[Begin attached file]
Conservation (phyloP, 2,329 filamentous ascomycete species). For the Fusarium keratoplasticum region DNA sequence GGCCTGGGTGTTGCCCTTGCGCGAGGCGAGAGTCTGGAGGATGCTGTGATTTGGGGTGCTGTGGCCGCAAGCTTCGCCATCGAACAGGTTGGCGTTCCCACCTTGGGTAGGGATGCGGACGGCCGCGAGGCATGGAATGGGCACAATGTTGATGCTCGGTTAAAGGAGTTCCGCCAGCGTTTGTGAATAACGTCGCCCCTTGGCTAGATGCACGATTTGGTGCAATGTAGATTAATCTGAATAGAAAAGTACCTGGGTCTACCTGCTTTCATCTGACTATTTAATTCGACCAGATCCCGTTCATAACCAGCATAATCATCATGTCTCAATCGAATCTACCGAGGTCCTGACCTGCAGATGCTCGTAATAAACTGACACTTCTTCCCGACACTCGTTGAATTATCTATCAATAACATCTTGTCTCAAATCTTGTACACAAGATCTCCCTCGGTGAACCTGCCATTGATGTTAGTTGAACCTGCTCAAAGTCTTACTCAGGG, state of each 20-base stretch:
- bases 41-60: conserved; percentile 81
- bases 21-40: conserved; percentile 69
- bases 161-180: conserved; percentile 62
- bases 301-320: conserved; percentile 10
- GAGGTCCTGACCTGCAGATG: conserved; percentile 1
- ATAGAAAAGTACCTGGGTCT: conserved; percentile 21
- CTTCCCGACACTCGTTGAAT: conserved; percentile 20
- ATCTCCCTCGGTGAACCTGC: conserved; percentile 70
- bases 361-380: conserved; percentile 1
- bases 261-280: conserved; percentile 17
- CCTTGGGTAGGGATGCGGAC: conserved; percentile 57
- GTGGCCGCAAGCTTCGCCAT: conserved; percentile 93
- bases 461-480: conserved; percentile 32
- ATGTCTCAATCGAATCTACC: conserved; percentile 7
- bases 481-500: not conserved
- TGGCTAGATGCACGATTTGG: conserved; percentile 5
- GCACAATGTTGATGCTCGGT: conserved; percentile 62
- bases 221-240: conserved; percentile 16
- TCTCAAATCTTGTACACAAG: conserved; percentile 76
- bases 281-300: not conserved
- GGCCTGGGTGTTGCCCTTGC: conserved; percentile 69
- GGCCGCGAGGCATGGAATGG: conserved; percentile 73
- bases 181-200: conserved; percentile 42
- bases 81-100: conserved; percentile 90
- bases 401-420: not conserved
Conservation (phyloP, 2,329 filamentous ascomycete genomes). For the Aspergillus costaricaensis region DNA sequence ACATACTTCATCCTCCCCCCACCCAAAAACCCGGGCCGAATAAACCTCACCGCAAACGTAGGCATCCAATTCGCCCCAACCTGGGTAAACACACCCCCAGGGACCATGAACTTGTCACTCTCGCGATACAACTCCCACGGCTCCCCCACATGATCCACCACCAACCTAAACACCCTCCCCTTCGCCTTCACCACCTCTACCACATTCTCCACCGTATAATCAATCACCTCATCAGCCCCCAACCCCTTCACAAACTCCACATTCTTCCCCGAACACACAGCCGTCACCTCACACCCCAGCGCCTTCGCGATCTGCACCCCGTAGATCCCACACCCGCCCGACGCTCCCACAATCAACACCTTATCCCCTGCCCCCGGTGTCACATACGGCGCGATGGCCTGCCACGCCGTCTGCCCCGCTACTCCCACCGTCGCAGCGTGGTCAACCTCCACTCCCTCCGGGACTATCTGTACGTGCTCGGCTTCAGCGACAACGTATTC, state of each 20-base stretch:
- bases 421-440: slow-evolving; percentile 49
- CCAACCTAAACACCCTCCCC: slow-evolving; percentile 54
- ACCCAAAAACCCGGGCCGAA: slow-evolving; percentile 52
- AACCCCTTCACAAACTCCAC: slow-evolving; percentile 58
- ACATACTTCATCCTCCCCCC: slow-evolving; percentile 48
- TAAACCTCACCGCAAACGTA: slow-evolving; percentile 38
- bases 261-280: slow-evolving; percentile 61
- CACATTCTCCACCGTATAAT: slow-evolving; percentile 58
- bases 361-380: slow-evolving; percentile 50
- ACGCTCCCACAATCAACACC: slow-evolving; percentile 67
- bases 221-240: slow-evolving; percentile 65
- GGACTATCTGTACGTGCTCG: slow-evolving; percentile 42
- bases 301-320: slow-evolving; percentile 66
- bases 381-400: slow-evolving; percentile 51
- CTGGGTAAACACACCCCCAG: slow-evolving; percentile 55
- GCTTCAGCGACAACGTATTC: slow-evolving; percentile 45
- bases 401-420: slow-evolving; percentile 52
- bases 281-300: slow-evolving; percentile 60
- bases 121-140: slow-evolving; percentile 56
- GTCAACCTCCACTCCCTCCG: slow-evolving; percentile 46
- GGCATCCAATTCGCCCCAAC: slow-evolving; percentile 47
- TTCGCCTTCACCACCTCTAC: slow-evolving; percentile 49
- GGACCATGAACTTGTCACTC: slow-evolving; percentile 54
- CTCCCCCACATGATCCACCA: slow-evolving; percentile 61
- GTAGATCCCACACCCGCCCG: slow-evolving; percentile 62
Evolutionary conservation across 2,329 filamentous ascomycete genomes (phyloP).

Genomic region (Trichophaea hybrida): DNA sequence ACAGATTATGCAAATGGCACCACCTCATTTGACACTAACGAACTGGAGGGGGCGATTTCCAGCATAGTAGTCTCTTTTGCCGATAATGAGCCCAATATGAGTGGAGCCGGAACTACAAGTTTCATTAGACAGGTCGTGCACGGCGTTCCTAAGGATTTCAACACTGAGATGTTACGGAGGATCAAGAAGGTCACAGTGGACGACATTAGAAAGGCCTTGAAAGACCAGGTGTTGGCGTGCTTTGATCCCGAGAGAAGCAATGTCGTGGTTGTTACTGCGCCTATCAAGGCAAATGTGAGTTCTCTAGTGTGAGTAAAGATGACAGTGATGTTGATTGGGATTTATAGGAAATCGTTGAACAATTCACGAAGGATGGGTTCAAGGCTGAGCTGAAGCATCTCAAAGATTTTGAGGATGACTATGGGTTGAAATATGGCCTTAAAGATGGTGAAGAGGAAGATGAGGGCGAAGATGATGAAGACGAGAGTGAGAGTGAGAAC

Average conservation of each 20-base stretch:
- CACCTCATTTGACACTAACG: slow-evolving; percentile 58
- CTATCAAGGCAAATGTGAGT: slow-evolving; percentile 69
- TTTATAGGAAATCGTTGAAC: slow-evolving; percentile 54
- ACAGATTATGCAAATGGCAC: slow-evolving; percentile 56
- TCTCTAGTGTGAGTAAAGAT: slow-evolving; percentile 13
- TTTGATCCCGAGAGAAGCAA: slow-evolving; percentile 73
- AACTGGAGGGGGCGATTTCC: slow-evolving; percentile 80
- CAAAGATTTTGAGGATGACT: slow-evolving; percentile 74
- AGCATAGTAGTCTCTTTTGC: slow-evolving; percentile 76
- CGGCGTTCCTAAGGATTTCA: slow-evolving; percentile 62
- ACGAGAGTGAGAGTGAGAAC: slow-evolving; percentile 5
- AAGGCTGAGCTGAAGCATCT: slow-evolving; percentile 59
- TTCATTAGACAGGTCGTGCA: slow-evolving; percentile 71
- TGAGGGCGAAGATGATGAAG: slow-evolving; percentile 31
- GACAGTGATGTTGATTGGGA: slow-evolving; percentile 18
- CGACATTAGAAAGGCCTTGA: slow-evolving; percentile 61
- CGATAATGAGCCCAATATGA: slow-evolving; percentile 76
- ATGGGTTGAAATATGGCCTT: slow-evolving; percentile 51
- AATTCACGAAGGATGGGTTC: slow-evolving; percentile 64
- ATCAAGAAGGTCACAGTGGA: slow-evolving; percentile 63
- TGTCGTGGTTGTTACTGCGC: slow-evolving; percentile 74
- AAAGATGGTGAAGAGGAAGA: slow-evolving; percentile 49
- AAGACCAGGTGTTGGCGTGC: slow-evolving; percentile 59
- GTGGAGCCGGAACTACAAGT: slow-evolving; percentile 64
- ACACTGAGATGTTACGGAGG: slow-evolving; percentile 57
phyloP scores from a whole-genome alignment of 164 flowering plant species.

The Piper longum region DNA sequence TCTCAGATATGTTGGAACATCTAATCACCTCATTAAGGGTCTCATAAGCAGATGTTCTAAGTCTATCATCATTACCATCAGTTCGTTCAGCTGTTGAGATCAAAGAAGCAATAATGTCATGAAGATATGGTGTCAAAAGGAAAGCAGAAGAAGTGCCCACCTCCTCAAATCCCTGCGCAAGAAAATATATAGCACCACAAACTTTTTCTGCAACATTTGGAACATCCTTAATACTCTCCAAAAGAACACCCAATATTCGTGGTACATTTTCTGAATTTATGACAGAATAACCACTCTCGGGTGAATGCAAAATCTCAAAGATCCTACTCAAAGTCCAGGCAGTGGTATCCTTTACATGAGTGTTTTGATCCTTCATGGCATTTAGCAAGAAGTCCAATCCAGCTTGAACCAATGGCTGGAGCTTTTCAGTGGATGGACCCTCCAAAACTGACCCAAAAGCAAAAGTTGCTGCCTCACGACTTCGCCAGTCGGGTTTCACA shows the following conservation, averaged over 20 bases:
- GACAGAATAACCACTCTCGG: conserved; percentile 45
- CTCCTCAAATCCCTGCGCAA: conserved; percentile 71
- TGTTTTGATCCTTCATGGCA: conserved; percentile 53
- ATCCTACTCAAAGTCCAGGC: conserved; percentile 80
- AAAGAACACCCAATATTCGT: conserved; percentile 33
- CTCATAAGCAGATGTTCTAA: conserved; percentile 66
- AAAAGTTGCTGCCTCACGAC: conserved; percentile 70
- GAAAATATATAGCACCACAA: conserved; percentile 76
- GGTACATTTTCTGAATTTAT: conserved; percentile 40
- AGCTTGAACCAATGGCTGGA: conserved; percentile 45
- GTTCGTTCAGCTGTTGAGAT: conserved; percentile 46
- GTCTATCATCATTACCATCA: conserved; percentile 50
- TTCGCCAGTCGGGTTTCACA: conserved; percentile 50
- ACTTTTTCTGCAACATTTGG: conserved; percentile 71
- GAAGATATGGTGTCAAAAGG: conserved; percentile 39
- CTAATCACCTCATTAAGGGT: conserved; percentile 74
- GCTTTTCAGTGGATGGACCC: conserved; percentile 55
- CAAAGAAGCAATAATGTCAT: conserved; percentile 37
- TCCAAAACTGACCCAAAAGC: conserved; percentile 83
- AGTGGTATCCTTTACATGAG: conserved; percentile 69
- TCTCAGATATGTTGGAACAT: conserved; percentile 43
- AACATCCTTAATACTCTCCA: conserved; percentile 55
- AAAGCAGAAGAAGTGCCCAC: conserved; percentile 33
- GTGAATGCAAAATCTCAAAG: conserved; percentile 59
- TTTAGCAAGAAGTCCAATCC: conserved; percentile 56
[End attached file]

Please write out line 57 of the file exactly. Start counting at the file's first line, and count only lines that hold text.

- CTATCAAGGCAAATGTGAGT: slow-evolving; percentile 69